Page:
Anyway, as my grandmother got better and went home, we make it a monthly thing to drive there to take care of her bills, grocery shopping and do whatever else we can to help when the rest of the family can’t. Some people fly to weekend getaways, go to resorts and so forth, but for us, we can’t wait to hop in the car on our next road trip. It’s literally the highlight of our month. We do not take it for granted, not one second.

Not only does it help my grandmother get through her days, anxiously awaiting the next time we come, usually in 3 ½ weeks after we leave, but getting on the open road with this car is effortless, and having to stop only twice for gas is awesome. We drive for hours, maybe 5 or 6, before we even have to think about gas. We don’t even turn on the greatness that is the stereo. There’s something to be said about the therapeutic value of the open road, the sounds, the feeling of security in bad weather, knowing that your car can get you through anything, and it certainly has.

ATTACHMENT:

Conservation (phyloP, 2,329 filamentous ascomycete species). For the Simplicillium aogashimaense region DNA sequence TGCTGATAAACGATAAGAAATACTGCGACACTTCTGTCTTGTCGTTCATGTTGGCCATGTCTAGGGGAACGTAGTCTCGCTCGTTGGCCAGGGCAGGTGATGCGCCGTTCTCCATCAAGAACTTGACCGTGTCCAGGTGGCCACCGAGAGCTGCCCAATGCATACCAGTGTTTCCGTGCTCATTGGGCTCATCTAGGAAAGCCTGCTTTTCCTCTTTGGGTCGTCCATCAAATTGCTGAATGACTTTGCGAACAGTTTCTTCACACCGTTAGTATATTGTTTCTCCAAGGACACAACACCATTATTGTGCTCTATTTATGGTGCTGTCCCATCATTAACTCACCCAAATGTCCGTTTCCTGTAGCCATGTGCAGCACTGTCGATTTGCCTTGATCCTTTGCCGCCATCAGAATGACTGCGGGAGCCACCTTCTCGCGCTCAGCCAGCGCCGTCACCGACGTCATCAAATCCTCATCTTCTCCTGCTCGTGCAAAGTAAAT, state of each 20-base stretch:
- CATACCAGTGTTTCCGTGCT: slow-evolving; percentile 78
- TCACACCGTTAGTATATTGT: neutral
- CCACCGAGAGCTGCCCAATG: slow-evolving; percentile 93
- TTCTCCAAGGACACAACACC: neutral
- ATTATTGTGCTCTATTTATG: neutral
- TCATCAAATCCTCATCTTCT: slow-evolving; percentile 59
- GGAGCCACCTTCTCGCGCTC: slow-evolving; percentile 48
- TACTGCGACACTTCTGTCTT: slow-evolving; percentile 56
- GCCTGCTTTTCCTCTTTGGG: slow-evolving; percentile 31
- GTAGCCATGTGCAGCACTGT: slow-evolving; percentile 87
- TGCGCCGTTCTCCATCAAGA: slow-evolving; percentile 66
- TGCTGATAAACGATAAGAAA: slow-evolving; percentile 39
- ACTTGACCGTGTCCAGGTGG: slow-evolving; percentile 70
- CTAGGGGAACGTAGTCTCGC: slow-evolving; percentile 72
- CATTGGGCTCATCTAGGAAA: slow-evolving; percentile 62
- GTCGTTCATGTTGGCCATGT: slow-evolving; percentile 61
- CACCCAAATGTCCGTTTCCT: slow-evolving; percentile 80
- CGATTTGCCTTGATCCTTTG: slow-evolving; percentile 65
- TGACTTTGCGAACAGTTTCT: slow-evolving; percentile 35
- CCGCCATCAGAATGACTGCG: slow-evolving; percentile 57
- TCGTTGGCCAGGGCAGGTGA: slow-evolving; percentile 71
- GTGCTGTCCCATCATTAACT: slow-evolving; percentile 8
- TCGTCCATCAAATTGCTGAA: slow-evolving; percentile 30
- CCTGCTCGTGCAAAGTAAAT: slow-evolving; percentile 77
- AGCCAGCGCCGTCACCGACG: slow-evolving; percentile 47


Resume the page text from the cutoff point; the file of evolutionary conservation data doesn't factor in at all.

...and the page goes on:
Set the cruise and climate controls, sit back and steer.  For that bit of time we are on that road, we find our happy place amongst life’s curve balls, the biggest one of which is not being there for my grandmother on a daily basis or when she needs something. She is a strong woman and for now, can take care of herself, but with much effort and pain, unfortunately.

This car is taking a beating, I won’t deny it, but it refuses to even give a tiny whimper complaining about it. For those 3 ½ days, we basically live in this car, our home away from home, and a great home it is.

There’s a deeper story here. My car has given me the ability to spend more time with my grandmother in a time where she could really use the smiles seeing her favorite person in the world, when everybody in the family seems to have stressful situations and can’t really be there for her too much. It’s becoming almost a lifeline for her until I can hopefully move back to Chicago for good (which will hopefully happen sooner than later).

It’s also a way for my wife and I, both who have had roller coaster relationships until now, become closer, being able to effortlessly escape to the mountains on the weekends, tackling those steep mountain roads like a champ.

My point? This is the first time in my life where my car isn’t just a car. It’s a lifeline, a solution to a problem, a tool used to relax, a vacation, a home away from home and most importantly, something used to bring some happiness and smiles to someone who needs it.

To me, that’s worth the 2000 mile, once-a-month round trip in 3 ½ days.

You have no idea how much stress has been lifted off my shoulders having a car that can handle anything I throw at it, considering the not-so-pleasant situations I’ve been involved with in my other vehicles.